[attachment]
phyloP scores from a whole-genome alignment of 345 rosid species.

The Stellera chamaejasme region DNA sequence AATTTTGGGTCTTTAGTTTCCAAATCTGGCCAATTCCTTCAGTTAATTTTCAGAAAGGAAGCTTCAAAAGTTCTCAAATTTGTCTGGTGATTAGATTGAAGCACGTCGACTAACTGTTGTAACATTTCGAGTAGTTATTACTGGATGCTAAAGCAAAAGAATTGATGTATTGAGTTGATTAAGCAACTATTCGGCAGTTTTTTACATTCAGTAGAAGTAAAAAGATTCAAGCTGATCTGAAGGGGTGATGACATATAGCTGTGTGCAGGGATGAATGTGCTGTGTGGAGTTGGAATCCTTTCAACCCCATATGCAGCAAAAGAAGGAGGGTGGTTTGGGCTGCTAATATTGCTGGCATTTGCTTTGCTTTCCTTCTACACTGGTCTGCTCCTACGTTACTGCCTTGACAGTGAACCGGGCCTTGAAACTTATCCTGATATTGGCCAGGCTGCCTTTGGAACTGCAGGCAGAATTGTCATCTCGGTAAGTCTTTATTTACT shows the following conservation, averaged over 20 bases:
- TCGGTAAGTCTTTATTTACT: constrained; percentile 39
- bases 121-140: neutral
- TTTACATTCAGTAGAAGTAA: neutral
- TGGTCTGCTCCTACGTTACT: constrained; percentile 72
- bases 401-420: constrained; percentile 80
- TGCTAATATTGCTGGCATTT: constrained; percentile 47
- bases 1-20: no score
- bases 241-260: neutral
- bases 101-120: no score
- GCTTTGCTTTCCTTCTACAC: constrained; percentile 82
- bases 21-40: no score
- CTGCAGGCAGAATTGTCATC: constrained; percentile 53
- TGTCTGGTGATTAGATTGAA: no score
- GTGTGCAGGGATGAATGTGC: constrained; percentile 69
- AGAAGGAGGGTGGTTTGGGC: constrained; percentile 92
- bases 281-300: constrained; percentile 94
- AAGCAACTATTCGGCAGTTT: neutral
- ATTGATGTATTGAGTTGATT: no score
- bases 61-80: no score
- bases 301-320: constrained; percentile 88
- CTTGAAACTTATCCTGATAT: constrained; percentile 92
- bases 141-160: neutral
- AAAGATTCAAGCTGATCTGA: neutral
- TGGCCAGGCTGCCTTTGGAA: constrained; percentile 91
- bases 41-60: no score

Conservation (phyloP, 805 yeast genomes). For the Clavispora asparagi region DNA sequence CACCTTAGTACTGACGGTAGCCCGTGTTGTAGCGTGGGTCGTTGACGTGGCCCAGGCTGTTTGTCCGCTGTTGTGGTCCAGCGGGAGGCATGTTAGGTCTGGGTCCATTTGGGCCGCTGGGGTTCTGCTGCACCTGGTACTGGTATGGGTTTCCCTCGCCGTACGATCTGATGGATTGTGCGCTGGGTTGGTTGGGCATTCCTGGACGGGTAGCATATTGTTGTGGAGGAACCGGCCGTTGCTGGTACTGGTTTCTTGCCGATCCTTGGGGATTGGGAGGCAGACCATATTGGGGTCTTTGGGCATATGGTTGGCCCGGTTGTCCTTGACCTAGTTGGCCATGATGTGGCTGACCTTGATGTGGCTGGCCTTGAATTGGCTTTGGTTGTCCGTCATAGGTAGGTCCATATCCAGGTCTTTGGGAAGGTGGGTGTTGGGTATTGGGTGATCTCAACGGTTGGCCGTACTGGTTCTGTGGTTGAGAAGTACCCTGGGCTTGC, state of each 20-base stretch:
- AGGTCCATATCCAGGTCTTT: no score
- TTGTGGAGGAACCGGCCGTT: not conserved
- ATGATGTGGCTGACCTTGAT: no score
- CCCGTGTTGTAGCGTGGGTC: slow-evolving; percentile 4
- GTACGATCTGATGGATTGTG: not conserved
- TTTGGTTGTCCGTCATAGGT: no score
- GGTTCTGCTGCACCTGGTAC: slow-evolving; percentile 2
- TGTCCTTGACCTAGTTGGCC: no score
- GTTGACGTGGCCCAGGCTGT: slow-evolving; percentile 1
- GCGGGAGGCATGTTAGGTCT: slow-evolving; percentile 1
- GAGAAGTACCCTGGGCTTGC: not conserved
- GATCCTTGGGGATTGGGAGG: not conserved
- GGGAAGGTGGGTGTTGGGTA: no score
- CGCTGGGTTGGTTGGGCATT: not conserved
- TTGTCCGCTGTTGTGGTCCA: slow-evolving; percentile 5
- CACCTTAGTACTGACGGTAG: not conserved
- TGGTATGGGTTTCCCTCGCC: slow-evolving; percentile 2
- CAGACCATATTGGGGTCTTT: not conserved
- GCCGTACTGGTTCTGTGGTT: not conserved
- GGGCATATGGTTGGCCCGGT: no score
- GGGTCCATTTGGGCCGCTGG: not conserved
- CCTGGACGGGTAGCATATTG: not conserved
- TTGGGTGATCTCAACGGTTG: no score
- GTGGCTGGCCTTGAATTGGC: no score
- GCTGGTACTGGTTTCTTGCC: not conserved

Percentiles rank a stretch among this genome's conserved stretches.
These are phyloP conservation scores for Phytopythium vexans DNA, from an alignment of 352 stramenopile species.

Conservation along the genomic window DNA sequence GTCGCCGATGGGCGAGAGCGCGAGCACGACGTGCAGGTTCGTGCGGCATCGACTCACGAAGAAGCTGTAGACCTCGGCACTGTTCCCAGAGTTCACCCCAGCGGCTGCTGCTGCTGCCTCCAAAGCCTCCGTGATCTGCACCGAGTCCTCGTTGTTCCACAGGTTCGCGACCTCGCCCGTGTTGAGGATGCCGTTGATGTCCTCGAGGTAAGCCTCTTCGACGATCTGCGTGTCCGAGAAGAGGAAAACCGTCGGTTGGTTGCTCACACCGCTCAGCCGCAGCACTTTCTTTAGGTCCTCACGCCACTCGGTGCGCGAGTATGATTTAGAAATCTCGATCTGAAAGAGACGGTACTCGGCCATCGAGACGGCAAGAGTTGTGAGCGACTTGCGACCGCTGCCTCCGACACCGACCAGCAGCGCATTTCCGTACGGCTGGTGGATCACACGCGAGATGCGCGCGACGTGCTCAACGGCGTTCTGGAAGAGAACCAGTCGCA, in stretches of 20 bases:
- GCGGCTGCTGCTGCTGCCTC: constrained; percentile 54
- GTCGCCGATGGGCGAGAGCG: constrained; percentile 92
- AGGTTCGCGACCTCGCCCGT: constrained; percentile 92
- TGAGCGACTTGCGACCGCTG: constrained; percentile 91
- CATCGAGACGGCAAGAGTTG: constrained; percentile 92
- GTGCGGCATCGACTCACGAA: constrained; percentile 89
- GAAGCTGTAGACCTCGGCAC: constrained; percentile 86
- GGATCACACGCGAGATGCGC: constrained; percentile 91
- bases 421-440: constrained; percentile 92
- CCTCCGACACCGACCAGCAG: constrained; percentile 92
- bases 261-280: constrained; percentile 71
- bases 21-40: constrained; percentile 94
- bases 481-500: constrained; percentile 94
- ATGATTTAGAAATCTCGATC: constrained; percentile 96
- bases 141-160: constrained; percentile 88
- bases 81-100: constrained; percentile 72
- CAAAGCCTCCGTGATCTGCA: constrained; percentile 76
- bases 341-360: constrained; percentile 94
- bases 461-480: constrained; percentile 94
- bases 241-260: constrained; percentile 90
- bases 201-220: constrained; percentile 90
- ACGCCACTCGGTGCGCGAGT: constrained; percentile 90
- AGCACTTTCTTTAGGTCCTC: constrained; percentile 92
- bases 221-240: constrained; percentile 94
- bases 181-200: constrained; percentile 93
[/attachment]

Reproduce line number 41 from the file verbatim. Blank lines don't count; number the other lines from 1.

- GGGAAGGTGGGTGTTGGGTA: no score